No matter what side of the debate you find yourself on, the heated discussion surrounding Indiana’s recently passed religious freedom restoration act is infuriating. For those who honestly condemn bigotry it appears to be a discriminatory power grab, one that is nothing less than downright disheartening. For those who welcome the measure, they see a society growing hostile to any religion and genuinely fear an age in which the practice of their beliefs will be outlawed. The conflict seems to point toward the divisive dichotomy of religious freedom versus equality.
Call me a cynic, but the discourse is so polarizing there appears little hope for mutual understanding and, even less, the possibility of anyone even attempting to truly understand how the “other side” feels. But how can we blame them? Not in several generations has this country ever seen a real fight for religious liberty.
Sure, we’ve seen regulations at odds with Church teaching, court cases involving businesses forced to violate their beliefs, and tax-exempt statuses come into question. But these are not fights. These are closer to quibbles.
Okay, referring historic U.S. Supreme Court cases and landmark federal legislation as ‘quibbles’ might seem absurd, but not in comparison to the true fights, nay battles, nay, bloody, gruesome brawls for religious freedom of the last century. Herein lies the heart of the problem. We, as a society, don’t understand what the true danger in eroding religious freedom is—on either side. Therefore, those who support the law find themselves frothing at the mouth at anyone who might disagree and those who oppose the law see no real danger, and therefore, find nothing but discrimination.
That’s because few of us truly know what an attack on religious freedom really looks like.
Discrimination vs. Religious Freedom
Conservatives have taken to shake their fists in the air, decrying that the “mainstream media” is “attacking” Christianity. Progressives, likewise, offer a “battle cry” against the law’s supporters, citing an “assault” on loving people, who simply wish to live their lives free of injustice in the form of discrimination. Both would do well to understand that true attacks on the human person often take the form of both discrimination and an assault on religious freedom.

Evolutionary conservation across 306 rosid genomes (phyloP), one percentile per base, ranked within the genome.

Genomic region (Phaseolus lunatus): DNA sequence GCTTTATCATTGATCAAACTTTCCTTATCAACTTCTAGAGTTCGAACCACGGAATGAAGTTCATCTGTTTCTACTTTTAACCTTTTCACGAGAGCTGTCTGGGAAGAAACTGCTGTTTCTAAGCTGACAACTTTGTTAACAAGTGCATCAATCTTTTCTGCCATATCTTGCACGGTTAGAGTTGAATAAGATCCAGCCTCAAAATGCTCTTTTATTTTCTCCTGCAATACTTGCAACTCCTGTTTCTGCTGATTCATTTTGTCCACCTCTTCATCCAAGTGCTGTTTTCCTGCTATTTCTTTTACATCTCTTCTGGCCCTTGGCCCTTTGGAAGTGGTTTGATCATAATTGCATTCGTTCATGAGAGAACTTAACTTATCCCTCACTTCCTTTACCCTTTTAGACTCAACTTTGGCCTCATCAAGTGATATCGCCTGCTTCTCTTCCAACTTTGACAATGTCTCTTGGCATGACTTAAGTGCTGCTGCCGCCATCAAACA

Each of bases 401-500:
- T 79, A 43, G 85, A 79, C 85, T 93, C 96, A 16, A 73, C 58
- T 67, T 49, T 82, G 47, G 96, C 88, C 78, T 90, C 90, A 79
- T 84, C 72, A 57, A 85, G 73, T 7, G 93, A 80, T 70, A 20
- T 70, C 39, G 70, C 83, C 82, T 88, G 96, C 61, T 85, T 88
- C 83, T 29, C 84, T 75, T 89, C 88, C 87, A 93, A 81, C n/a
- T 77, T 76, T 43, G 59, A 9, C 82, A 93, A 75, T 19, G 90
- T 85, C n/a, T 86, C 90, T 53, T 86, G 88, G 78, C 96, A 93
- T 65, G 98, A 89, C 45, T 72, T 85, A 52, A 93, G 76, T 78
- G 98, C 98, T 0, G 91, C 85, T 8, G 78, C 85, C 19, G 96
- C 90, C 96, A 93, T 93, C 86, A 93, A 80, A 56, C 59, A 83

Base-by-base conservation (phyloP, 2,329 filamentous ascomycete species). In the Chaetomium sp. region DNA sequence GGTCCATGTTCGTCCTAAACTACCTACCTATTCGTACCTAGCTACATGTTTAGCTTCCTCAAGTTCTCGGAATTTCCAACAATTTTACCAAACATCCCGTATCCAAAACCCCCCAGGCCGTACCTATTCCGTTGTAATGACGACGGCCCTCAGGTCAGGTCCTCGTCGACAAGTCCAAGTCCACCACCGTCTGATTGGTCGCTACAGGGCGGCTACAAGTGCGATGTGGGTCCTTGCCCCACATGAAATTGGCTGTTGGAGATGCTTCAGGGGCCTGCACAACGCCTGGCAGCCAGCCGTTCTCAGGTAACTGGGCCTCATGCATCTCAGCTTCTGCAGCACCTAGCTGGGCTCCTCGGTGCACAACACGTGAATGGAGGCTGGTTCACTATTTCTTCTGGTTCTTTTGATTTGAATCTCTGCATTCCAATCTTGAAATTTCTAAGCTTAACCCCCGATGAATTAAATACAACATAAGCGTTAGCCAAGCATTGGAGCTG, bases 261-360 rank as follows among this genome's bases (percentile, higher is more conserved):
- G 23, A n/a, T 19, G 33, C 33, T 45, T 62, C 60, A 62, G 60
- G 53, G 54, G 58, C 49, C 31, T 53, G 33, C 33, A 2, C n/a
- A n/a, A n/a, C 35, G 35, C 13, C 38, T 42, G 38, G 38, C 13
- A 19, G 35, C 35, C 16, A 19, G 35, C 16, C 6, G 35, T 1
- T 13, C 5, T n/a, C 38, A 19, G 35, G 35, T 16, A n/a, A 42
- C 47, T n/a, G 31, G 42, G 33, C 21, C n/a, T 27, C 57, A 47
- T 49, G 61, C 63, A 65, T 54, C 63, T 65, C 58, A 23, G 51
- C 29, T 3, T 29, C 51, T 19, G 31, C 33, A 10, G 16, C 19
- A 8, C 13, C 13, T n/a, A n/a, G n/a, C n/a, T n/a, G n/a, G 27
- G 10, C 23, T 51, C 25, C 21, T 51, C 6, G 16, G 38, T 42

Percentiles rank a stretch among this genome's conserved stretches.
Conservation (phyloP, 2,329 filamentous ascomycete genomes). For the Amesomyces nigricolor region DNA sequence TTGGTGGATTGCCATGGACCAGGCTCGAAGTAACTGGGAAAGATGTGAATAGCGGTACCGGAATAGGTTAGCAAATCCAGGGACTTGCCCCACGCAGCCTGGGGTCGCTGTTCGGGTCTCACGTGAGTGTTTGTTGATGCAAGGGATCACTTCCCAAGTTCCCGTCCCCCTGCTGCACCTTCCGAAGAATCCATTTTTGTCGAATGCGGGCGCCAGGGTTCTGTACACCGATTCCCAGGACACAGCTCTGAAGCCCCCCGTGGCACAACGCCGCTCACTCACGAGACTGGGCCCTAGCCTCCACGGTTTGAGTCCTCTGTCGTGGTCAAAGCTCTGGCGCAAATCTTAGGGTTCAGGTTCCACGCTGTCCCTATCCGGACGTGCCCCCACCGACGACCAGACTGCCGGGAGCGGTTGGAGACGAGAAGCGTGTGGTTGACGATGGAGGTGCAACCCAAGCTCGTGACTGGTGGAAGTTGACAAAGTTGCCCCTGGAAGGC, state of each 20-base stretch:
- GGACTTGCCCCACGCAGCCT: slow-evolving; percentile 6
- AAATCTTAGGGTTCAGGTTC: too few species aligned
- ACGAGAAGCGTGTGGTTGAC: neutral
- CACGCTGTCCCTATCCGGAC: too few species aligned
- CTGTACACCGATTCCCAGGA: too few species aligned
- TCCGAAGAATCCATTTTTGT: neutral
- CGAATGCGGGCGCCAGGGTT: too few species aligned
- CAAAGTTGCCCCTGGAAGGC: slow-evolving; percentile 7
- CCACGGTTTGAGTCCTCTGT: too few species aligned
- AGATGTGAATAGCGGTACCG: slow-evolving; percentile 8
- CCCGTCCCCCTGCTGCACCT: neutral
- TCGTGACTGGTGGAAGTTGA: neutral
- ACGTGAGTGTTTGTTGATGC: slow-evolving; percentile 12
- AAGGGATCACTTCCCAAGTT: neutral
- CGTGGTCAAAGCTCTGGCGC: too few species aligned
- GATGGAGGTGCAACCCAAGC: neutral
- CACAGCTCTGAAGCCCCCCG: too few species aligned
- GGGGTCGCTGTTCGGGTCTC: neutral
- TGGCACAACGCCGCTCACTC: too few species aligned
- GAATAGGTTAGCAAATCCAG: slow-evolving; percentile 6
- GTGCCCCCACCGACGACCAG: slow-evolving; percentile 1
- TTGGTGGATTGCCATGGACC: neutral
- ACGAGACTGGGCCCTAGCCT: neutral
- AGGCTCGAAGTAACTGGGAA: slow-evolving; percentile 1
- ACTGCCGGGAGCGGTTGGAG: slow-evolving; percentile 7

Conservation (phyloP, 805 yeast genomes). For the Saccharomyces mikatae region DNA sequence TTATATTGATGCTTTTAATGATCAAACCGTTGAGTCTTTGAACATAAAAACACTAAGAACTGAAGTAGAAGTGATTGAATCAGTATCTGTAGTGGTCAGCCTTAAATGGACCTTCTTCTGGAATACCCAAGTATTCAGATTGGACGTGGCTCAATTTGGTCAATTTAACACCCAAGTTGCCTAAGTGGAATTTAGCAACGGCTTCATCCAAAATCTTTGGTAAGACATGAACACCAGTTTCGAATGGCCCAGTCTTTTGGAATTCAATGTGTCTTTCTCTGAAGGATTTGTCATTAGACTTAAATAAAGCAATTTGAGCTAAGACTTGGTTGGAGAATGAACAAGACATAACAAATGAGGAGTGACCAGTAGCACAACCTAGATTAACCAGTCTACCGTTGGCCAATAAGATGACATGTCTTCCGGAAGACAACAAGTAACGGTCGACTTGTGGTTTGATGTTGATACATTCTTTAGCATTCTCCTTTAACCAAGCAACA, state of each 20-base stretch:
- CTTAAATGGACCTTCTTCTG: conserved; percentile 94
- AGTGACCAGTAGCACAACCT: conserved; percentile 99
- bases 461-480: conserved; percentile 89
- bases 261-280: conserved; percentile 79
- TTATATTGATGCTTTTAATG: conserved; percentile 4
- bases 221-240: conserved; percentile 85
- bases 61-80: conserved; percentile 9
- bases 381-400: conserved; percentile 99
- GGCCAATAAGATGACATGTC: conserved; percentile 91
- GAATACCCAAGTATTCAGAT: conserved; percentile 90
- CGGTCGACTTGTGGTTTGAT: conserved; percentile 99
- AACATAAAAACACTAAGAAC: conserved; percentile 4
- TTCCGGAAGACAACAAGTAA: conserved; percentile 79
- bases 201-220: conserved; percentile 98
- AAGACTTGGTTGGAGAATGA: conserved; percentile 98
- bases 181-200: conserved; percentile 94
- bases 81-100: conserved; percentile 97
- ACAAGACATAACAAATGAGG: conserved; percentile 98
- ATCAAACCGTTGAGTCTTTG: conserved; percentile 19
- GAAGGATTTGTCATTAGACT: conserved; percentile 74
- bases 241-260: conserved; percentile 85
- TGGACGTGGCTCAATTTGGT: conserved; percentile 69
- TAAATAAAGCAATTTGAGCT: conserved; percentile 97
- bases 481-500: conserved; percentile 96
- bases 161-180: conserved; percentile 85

That’s when it becomes real—perhaps no more notably than with the epic civil unrest that led to the rise of Francisco Franco as Spain’s dictator. This was a clash over religious freedom drawing power from those who found themselves willfully discriminating just as an angry mob feeds off its own energy.
In 2015, we call legislation an “attack”. We call refusal of service an “attack”. We call opinion editorials and boycotts “attacks”. Right or wrong. Justified or not, all of these things are simply not attacks. They are the expression of political disagreement and when carried out in a civil, respectful fashion, they offer the opportunity for positive discourse.
But, attacks? No. There have been no guns, no properties set ablaze, and no martyrdom. Unlike the seminarians in 1930’s Spain, no one has had to choose between religious liberty and death by an unlawful militia. Not yet anyway.
Entertainment as Education
So what’s a fractioned society to do in order to get past this disagreement? Well, just as the hyperbolic culture of the New Millennium sees relatively benign political action as an attack, so can it see entertainment as a meaningful education, especially around the issue of religious liberty. That’s where independent film can offer a simple step toward a civil solution—by showing everyone what it’s really like when religious freedom is under attack and when people experience discrimination.
Independent cinema has seen powerful films tackle both topics. But none more so than the award-winning Un Dios Prohibido (Forbidden God) now en route to the United States at what couldn’t be a more perfect time.
Forbidden God is being distributed later this year if it can finish the final leg of its financing campaign. As the name suggest, the full-length feature offers a vivid insight into the true attacks on the real people of Spain during a major upheaval just prior to the rise of Spain’s famed dictator, Francisco Franco.
Beyond a period piece, in the tradition of For Greater Glory and the forthcoming Hidden Rebellion, Forbidden God shows us the real humanity of those individuals impacted by discrimination and real assaults on religious freedom. For those who feel strongly about what’s happening in Indiana, you need to see this film.
The lessons of Forbidden God offer a telling moral that all of us watching the debate in Indiana should heed: When religious liberty is threatened, discrimination is not subdued, but rather empowered—not just for those of faith, but for all people. Religious freedom does not triumph at the expense of equality, but rather, the two must be fully protected in order to avoid bigotry and hatred within a culture.
If you don’t believe it, just search “Claretian martyrs” or “Forbidden God”. You’ll learn their equality was stripped in the same instance their freedom to practice their religion was outlawed. At that point, no matter which side of the debate you find yourself, be thankful you’ve never witnessed an authentic attack on religious freedom.